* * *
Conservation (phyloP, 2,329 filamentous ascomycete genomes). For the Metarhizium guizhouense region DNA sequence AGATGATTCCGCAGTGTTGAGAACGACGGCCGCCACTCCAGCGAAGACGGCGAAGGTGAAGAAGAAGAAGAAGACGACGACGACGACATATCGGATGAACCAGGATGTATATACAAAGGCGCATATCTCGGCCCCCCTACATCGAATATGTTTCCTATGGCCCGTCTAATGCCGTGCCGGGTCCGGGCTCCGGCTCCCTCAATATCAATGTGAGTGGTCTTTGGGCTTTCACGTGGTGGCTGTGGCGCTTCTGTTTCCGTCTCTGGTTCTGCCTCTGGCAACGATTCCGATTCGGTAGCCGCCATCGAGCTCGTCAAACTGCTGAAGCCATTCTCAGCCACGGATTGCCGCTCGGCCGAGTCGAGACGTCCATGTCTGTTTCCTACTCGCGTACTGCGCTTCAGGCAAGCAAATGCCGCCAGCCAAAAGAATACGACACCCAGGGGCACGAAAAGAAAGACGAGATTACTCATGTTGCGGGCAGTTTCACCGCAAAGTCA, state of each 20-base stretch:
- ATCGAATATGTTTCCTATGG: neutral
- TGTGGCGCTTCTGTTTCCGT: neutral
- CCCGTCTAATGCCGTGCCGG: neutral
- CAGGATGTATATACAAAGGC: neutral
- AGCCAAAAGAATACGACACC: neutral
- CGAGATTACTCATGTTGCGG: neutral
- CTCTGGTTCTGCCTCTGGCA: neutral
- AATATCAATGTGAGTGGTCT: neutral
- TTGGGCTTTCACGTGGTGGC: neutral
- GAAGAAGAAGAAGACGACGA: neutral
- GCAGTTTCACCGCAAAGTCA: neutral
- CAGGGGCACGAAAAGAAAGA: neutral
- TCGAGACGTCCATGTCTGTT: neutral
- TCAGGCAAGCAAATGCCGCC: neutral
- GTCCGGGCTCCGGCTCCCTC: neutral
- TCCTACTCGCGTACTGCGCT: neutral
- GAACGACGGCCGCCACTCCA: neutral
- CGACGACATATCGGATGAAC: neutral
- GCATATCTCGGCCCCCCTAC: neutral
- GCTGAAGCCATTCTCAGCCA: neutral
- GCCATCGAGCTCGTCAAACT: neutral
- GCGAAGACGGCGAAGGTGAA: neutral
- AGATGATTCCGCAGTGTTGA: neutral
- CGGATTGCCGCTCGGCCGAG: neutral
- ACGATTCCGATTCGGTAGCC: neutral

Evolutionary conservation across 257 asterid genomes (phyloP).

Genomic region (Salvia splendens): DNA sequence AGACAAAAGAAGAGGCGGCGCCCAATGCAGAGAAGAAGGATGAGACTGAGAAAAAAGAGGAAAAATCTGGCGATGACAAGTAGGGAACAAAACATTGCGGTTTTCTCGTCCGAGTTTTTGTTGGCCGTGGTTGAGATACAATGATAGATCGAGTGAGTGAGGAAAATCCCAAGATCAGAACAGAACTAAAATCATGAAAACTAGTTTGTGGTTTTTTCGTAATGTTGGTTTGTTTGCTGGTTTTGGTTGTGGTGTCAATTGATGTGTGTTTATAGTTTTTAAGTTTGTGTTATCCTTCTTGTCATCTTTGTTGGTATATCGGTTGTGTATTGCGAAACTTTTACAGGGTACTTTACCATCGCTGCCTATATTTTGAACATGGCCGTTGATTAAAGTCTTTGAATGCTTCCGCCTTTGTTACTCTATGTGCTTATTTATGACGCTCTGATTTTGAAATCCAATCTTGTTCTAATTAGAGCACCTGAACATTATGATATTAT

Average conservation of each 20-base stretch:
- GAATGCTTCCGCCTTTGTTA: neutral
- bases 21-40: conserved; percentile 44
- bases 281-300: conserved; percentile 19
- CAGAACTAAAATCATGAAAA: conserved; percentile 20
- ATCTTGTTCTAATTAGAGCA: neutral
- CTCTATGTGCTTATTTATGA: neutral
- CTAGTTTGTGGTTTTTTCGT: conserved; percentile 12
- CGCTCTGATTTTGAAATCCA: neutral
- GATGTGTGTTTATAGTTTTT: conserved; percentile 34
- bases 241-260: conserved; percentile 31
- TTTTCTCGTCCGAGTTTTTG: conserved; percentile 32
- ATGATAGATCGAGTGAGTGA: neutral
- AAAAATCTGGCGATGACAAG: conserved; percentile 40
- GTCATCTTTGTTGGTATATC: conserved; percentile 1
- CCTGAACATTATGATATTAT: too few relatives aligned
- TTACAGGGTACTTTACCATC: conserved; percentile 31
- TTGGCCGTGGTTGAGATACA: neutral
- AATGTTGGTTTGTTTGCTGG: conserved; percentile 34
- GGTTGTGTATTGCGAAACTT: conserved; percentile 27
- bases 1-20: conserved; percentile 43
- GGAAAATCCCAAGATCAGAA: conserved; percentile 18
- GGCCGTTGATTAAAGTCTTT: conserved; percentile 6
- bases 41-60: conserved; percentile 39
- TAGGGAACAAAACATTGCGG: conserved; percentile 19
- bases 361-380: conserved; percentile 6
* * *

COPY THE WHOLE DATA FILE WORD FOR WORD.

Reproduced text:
Conservation (phyloP, 2,329 filamentous ascomycete genomes). For the Metarhizium guizhouense region DNA sequence AGATGATTCCGCAGTGTTGAGAACGACGGCCGCCACTCCAGCGAAGACGGCGAAGGTGAAGAAGAAGAAGAAGACGACGACGACGACATATCGGATGAACCAGGATGTATATACAAAGGCGCATATCTCGGCCCCCCTACATCGAATATGTTTCCTATGGCCCGTCTAATGCCGTGCCGGGTCCGGGCTCCGGCTCCCTCAATATCAATGTGAGTGGTCTTTGGGCTTTCACGTGGTGGCTGTGGCGCTTCTGTTTCCGTCTCTGGTTCTGCCTCTGGCAACGATTCCGATTCGGTAGCCGCCATCGAGCTCGTCAAACTGCTGAAGCCATTCTCAGCCACGGATTGCCGCTCGGCCGAGTCGAGACGTCCATGTCTGTTTCCTACTCGCGTACTGCGCTTCAGGCAAGCAAATGCCGCCAGCCAAAAGAATACGACACCCAGGGGCACGAAAAGAAAGACGAGATTACTCATGTTGCGGGCAGTTTCACCGCAAAGTCA, state of each 20-base stretch:
- ATCGAATATGTTTCCTATGG: neutral
- TGTGGCGCTTCTGTTTCCGT: neutral
- CCCGTCTAATGCCGTGCCGG: neutral
- CAGGATGTATATACAAAGGC: neutral
- AGCCAAAAGAATACGACACC: neutral
- CGAGATTACTCATGTTGCGG: neutral
- CTCTGGTTCTGCCTCTGGCA: neutral
- AATATCAATGTGAGTGGTCT: neutral
- TTGGGCTTTCACGTGGTGGC: neutral
- GAAGAAGAAGAAGACGACGA: neutral
- GCAGTTTCACCGCAAAGTCA: neutral
- CAGGGGCACGAAAAGAAAGA: neutral
- TCGAGACGTCCATGTCTGTT: neutral
- TCAGGCAAGCAAATGCCGCC: neutral
- GTCCGGGCTCCGGCTCCCTC: neutral
- TCCTACTCGCGTACTGCGCT: neutral
- GAACGACGGCCGCCACTCCA: neutral
- CGACGACATATCGGATGAAC: neutral
- GCATATCTCGGCCCCCCTAC: neutral
- GCTGAAGCCATTCTCAGCCA: neutral
- GCCATCGAGCTCGTCAAACT: neutral
- GCGAAGACGGCGAAGGTGAA: neutral
- AGATGATTCCGCAGTGTTGA: neutral
- CGGATTGCCGCTCGGCCGAG: neutral
- ACGATTCCGATTCGGTAGCC: neutral

Evolutionary conservation across 257 asterid genomes (phyloP).

Genomic region (Salvia splendens): DNA sequence AGACAAAAGAAGAGGCGGCGCCCAATGCAGAGAAGAAGGATGAGACTGAGAAAAAAGAGGAAAAATCTGGCGATGACAAGTAGGGAACAAAACATTGCGGTTTTCTCGTCCGAGTTTTTGTTGGCCGTGGTTGAGATACAATGATAGATCGAGTGAGTGAGGAAAATCCCAAGATCAGAACAGAACTAAAATCATGAAAACTAGTTTGTGGTTTTTTCGTAATGTTGGTTTGTTTGCTGGTTTTGGTTGTGGTGTCAATTGATGTGTGTTTATAGTTTTTAAGTTTGTGTTATCCTTCTTGTCATCTTTGTTGGTATATCGGTTGTGTATTGCGAAACTTTTACAGGGTACTTTACCATCGCTGCCTATATTTTGAACATGGCCGTTGATTAAAGTCTTTGAATGCTTCCGCCTTTGTTACTCTATGTGCTTATTTATGACGCTCTGATTTTGAAATCCAATCTTGTTCTAATTAGAGCACCTGAACATTATGATATTAT

Average conservation of each 20-base stretch:
- GAATGCTTCCGCCTTTGTTA: neutral
- bases 21-40: conserved; percentile 44
- bases 281-300: conserved; percentile 19
- CAGAACTAAAATCATGAAAA: conserved; percentile 20
- ATCTTGTTCTAATTAGAGCA: neutral
- CTCTATGTGCTTATTTATGA: neutral
- CTAGTTTGTGGTTTTTTCGT: conserved; percentile 12
- CGCTCTGATTTTGAAATCCA: neutral
- GATGTGTGTTTATAGTTTTT: conserved; percentile 34
- bases 241-260: conserved; percentile 31
- TTTTCTCGTCCGAGTTTTTG: conserved; percentile 32
- ATGATAGATCGAGTGAGTGA: neutral
- AAAAATCTGGCGATGACAAG: conserved; percentile 40
- GTCATCTTTGTTGGTATATC: conserved; percentile 1
- CCTGAACATTATGATATTAT: too few relatives aligned
- TTACAGGGTACTTTACCATC: conserved; percentile 31
- TTGGCCGTGGTTGAGATACA: neutral
- AATGTTGGTTTGTTTGCTGG: conserved; percentile 34
- GGTTGTGTATTGCGAAACTT: conserved; percentile 27
- bases 1-20: conserved; percentile 43
- GGAAAATCCCAAGATCAGAA: conserved; percentile 18
- GGCCGTTGATTAAAGTCTTT: conserved; percentile 6
- bases 41-60: conserved; percentile 39
- TAGGGAACAAAACATTGCGG: conserved; percentile 19
- bases 361-380: conserved; percentile 6